> repeatedly point out that inferring design does not force one to a
> supernatural conclusion (and that, if a supernatural conclusion is
> speculated, such a conclusion is outside the scope of science).
> On Sun, Oct 18, 2009 at 5:58 AM, John Walley <>wrote:
>> "To give an example I gave long ago, a claim like SJ Gould's - where
>> it's said that if we were to go back and replay the tape of evolution on
>> earth, we'd come out with completely different results - is going beyond,
>> far beyond, science."
>> This plus Dawkins' memes are good and fair observations but even so I
>> think they are both still valuable. I personally have always been a fan of
>> memes and the selfish gene concept and I think we have to give the devil his
>> due on that one. I think that is a very reasonable explanation of what we
>> see in nature. It is very similar to the concept of design we speculate that
>> is embedded in nature as TE's.
>> But I contend there is still a difference between these speculations and
>> ID, simply because they appeal to some unknown but still natural cause but
>> ID jumps to a known supernatural cause. The upshot is that these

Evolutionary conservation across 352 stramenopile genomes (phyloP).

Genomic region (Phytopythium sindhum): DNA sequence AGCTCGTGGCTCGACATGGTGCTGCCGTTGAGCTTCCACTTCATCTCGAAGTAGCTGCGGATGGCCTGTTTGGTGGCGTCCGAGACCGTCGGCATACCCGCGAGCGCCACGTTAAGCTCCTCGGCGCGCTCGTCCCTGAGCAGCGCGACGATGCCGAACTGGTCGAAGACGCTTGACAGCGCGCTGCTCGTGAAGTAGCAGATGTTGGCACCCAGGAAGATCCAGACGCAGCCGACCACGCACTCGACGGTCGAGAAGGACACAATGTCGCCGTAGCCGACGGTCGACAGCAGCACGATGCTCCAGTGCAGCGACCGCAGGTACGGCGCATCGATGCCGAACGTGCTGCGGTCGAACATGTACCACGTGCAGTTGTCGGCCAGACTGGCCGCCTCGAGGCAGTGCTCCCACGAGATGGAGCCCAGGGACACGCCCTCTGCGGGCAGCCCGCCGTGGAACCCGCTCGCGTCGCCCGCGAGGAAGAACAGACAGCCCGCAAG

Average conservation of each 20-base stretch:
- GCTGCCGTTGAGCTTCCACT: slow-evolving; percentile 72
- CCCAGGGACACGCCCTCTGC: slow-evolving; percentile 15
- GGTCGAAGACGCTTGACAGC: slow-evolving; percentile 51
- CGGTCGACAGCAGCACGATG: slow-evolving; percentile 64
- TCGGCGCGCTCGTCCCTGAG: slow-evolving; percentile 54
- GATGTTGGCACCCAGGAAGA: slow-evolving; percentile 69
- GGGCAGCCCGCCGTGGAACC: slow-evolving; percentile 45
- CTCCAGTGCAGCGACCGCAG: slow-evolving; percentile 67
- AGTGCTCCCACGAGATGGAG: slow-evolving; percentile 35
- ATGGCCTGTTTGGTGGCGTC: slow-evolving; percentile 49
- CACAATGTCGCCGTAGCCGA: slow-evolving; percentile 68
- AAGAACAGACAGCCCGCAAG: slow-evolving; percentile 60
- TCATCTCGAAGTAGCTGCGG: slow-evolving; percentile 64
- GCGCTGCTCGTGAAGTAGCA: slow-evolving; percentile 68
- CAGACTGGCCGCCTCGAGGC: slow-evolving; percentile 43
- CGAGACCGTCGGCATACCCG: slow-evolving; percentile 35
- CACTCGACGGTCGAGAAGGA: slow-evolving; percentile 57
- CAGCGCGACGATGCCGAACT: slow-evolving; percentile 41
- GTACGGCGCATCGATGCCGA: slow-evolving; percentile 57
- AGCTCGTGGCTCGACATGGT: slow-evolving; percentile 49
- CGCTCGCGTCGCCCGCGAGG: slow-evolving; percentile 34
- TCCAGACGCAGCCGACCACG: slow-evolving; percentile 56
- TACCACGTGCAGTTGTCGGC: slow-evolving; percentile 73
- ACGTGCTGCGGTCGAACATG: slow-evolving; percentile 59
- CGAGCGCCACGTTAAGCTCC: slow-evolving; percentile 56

>> specualtions including ID should be allowed as long as they as presented as
>> just that and we don't try to make laws mandating that one or the other be
>> taught.
>> John
>> ------------------------------
>> *From:* Schwarzwald <>
>> *To:*
>> *Sent:* Sun, October 18, 2009 5:30:16 AM
>> *Subject:* Re: [asa] Reverse Engineering and ID (was Re: Peer review)
>> Heya Murray,
>> Thanks for the additional comments. If you don't mind, I'm going to add in
>> some more substantial observations here as well.
>> First of all, I notice you're pointing out (and rightly so) the contrast
>> between engineering design and the sort of design we "see" in evolution. I
>> think Gregory Arago would have a lot of helpful input here as well, since
>> he's well-situated to express some of the differences between what evolution
>> 'designs' and what humans' design. At the same time, I'd also point out that
>> there's a relatively recent kind of engineering which I personally think is
>> very appropriate to this conversation (aside from the no brainer examples of
>> genetic engineering) - computer design, software design. To give one
>> particularly apt example:
>> In that case we have
>> the process being designed (since everything is instantiated in a computer),
>> the goal being designed (the 'environment', the selection pressures, and the
>> direction is/are chosen by the designer), even while the specific end
>> product may not be foreseen - but that is a clear case of an evolutionary